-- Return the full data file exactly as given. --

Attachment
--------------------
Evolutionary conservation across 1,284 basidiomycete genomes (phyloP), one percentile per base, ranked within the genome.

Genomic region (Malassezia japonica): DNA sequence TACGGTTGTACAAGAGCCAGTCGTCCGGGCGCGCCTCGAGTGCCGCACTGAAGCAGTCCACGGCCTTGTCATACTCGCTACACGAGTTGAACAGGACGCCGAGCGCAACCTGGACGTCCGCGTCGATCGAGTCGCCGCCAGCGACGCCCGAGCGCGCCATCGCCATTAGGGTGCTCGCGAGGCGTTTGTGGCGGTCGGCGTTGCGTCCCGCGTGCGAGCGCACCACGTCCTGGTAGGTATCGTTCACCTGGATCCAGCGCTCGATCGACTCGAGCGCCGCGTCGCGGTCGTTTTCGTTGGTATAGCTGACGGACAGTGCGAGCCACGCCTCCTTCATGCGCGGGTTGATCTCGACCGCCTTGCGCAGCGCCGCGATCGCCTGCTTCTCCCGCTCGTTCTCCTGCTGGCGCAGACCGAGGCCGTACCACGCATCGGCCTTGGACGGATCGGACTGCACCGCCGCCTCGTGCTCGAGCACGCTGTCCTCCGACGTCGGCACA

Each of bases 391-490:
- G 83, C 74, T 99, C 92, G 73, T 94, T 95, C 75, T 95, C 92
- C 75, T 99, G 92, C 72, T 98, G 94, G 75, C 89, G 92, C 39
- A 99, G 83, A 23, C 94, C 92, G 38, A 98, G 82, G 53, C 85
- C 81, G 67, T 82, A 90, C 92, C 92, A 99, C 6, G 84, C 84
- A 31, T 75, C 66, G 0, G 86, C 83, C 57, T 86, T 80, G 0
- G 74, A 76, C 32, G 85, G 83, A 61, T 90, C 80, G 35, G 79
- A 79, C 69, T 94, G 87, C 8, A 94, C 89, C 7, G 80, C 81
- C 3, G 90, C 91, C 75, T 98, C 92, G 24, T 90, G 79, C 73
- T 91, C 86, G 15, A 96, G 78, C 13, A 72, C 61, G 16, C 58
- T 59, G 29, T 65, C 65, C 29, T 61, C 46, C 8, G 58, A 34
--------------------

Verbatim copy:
Evolutionary conservation across 1,284 basidiomycete genomes (phyloP), one percentile per base, ranked within the genome.

Genomic region (Malassezia japonica): DNA sequence TACGGTTGTACAAGAGCCAGTCGTCCGGGCGCGCCTCGAGTGCCGCACTGAAGCAGTCCACGGCCTTGTCATACTCGCTACACGAGTTGAACAGGACGCCGAGCGCAACCTGGACGTCCGCGTCGATCGAGTCGCCGCCAGCGACGCCCGAGCGCGCCATCGCCATTAGGGTGCTCGCGAGGCGTTTGTGGCGGTCGGCGTTGCGTCCCGCGTGCGAGCGCACCACGTCCTGGTAGGTATCGTTCACCTGGATCCAGCGCTCGATCGACTCGAGCGCCGCGTCGCGGTCGTTTTCGTTGGTATAGCTGACGGACAGTGCGAGCCACGCCTCCTTCATGCGCGGGTTGATCTCGACCGCCTTGCGCAGCGCCGCGATCGCCTGCTTCTCCCGCTCGTTCTCCTGCTGGCGCAGACCGAGGCCGTACCACGCATCGGCCTTGGACGGATCGGACTGCACCGCCGCCTCGTGCTCGAGCACGCTGTCCTCCGACGTCGGCACA

Each of bases 391-490:
- G 83, C 74, T 99, C 92, G 73, T 94, T 95, C 75, T 95, C 92
- C 75, T 99, G 92, C 72, T 98, G 94, G 75, C 89, G 92, C 39
- A 99, G 83, A 23, C 94, C 92, G 38, A 98, G 82, G 53, C 85
- C 81, G 67, T 82, A 90, C 92, C 92, A 99, C 6, G 84, C 84
- A 31, T 75, C 66, G 0, G 86, C 83, C 57, T 86, T 80, G 0
- G 74, A 76, C 32, G 85, G 83, A 61, T 90, C 80, G 35, G 79
- A 79, C 69, T 94, G 87, C 8, A 94, C 89, C 7, G 80, C 81
- C 3, G 90, C 91, C 75, T 98, C 92, G 24, T 90, G 79, C 73
- T 91, C 86, G 15, A 96, G 78, C 13, A 72, C 61, G 16, C 58
- T 59, G 29, T 65, C 65, C 29, T 61, C 46, C 8, G 58, A 34